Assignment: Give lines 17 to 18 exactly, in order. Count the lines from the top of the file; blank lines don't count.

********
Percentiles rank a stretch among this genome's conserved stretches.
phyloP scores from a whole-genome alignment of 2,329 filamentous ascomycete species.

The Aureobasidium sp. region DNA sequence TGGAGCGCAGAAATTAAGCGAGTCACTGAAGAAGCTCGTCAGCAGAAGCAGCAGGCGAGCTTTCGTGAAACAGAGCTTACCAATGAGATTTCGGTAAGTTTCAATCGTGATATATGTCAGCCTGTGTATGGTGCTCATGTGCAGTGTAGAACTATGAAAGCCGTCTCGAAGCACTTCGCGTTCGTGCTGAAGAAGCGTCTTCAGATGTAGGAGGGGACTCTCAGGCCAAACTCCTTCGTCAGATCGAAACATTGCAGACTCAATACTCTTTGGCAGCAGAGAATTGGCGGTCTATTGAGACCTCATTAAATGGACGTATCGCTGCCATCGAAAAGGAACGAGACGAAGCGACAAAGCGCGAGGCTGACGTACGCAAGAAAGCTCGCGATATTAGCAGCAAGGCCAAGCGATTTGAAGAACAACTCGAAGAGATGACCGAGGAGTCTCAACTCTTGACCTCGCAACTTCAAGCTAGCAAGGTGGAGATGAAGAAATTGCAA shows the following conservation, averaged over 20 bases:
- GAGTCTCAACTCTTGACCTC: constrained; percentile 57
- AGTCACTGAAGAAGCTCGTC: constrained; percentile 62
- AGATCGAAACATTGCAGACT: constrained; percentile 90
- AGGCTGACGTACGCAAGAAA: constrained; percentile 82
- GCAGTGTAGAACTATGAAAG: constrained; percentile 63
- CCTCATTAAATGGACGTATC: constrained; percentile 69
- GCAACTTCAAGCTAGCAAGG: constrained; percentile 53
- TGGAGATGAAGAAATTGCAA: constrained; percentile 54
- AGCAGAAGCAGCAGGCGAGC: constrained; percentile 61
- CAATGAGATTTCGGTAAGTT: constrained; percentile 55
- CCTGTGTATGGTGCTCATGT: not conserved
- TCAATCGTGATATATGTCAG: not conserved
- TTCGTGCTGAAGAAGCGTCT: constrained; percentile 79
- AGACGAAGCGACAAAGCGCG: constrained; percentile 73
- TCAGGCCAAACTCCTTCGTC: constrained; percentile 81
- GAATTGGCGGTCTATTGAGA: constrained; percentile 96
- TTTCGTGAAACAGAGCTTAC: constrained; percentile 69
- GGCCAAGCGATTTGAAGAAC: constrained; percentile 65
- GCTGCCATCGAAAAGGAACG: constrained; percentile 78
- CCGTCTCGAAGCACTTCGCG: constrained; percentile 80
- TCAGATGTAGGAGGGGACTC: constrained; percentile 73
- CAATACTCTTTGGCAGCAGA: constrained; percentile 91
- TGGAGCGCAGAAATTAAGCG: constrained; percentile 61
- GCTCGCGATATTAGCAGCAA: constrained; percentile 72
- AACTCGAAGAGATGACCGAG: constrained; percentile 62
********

- AGACGAAGCGACAAAGCGCG: constrained; percentile 73
- TCAGGCCAAACTCCTTCGTC: constrained; percentile 81